By Barney Blakeney
For more than a week, the Charleston metropolitan area has seen almost daily protests spurred by the May 25 wanton police murder of George Floyd in Minneapolis, Minn. From Mount Pleasant to Walterboro thousands of youthful protesters have staged continuous marches and rallies. Will they continue?
Local community activist Pastor Thomas Dixon said this is a sustained presence and different energy that he hasn’t seen before. “I’m cautiously optimistic, but I hope it continues,” he said.
Dixon organized a June 6 ‘Say Their Names’ rally in North Charleston. Protesters marched to city hall where they chanted, drummed, danced and heard various speakers, including police. Members of 2015 North Charleston police shooting victim Walter Scott also spoke. Noting the protests overwhelmingly have been led by and predominantly included young people of all races Dixon said, “The only people there with gray hair was me and the Scott brothers.” A June 8 protest was organized by Fort Dorchester High School students.
Asked if the community’s youth will continue the protests long term, Dixon said, “We’ve seen this before and a few days later things went back to business as usual. We know it takes sustained pressure to dig up the roots of racism. You have to stay focused. Even after Walter Scott and the murders at Emanuel AME Church, within two months it went back to business as usual. Since then (2015) other men and women have been killed. There has been some level of uproar. But this is more visible, a more blatant example of over-aggressive policing. If ever we’re going to make systemic change, now is the time.”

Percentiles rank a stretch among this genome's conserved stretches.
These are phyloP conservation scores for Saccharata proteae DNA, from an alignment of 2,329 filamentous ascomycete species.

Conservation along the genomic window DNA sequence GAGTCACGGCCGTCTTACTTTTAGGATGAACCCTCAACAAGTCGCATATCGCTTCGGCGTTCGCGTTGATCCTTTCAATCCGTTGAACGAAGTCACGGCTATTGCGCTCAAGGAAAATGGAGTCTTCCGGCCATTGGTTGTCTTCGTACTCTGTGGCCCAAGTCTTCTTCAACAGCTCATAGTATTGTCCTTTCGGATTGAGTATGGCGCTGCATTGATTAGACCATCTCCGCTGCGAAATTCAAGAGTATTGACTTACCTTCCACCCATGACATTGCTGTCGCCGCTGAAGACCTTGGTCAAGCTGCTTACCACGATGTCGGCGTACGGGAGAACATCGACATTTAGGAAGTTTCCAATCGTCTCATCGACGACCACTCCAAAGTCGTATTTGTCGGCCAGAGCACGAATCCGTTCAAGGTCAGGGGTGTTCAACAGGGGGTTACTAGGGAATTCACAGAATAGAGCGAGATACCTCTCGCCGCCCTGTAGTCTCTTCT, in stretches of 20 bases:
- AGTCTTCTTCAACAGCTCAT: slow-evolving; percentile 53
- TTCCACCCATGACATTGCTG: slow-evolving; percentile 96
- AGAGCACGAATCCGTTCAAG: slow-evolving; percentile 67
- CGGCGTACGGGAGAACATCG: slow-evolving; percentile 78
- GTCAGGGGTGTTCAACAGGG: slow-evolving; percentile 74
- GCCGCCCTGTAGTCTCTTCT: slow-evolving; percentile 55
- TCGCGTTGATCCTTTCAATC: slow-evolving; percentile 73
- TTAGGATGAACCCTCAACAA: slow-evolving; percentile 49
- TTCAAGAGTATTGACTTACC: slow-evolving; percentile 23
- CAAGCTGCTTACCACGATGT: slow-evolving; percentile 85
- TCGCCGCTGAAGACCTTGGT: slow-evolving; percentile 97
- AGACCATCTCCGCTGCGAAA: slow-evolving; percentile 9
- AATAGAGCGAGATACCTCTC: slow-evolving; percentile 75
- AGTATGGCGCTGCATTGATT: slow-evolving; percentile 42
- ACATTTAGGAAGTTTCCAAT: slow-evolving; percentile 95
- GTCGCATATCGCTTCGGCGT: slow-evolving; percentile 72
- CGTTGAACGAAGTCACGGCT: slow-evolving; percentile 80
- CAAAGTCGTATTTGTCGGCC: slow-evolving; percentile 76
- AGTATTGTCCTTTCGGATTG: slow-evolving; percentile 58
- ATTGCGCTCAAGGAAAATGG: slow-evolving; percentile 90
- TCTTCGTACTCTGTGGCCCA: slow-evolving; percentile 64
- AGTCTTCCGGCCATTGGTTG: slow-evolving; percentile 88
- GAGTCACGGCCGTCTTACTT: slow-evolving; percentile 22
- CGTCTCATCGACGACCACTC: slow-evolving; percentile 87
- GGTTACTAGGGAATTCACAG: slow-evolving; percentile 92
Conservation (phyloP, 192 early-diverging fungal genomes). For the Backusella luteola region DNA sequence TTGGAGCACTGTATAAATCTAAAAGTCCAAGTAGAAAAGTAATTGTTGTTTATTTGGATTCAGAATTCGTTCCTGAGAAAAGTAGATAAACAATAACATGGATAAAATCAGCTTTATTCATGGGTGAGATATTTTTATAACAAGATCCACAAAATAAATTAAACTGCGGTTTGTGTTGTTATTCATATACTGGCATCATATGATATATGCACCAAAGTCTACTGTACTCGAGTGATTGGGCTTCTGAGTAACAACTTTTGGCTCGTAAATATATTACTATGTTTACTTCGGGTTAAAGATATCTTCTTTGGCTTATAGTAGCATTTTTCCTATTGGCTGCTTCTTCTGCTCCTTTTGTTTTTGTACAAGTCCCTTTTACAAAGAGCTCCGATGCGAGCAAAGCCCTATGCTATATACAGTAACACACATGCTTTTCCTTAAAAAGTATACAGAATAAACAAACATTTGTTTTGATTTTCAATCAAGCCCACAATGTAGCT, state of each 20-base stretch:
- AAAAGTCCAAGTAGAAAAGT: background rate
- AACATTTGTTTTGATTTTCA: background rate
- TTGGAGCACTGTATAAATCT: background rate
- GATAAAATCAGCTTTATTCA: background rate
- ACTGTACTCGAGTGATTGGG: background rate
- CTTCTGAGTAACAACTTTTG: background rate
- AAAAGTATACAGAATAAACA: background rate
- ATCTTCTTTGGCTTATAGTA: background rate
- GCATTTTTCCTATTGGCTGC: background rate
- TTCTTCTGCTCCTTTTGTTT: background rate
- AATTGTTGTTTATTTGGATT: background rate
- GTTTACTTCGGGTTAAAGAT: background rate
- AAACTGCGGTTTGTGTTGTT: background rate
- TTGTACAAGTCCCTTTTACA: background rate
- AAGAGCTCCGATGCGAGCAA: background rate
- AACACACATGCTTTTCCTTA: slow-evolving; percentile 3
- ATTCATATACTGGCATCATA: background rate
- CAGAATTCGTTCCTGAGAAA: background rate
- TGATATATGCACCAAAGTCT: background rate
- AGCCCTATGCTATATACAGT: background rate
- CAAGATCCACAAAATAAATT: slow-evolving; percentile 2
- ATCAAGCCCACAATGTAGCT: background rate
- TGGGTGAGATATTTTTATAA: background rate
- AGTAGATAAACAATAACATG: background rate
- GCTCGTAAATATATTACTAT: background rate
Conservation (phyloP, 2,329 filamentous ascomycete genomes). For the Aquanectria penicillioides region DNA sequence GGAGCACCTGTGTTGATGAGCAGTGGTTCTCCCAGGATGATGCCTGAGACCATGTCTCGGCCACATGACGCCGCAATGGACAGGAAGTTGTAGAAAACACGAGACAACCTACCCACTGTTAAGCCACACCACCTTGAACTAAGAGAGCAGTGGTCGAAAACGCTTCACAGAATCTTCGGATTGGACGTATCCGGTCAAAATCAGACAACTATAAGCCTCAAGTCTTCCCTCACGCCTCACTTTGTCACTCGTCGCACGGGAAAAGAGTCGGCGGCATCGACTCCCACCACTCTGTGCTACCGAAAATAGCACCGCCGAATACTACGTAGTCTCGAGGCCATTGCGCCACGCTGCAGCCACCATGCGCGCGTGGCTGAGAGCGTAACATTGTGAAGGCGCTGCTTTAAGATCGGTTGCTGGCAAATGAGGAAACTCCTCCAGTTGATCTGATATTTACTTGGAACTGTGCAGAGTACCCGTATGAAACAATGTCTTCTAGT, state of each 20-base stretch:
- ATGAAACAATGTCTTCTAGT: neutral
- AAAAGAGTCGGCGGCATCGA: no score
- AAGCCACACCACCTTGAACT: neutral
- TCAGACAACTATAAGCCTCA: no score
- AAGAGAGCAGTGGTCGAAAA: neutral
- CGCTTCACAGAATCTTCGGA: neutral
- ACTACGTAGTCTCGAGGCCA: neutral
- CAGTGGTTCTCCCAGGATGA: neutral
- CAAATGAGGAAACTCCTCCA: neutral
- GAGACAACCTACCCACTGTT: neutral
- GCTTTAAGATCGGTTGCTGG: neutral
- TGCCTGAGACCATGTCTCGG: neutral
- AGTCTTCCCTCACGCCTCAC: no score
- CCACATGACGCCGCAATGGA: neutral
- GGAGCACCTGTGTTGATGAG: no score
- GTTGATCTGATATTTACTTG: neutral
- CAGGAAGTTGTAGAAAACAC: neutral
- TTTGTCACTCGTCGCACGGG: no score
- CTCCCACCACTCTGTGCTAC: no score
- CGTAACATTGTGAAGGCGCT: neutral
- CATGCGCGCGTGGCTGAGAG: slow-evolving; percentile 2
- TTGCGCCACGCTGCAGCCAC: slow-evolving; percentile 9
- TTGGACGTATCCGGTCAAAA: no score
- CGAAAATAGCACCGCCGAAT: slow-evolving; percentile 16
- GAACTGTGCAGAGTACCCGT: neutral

Asked if protests alone will exact the change needed Dixon said, “In the past we’ve gotten stuck on the ‘unity bridge’ and never stepped beyond it. The real work happens after the marches. But there’s a lot of pent up energy. That tension has to be released before we move forward.” The protests will “choke” those in power into addressing all the other issues – education, healthcare, and economics – things that detract from the quality of life for Black people. “It’s all those things that determine whether Black lives really do matter,” Dixon said.
“Our young people are not stupid. And they’re getting smarter!” Dixon said. “They realize that moving forward requires them doing things together. They have the energy to move this forward. The older generation needs to be the people they can turn to for advice and support. In the past we’ve counted them out of the equation,” he said.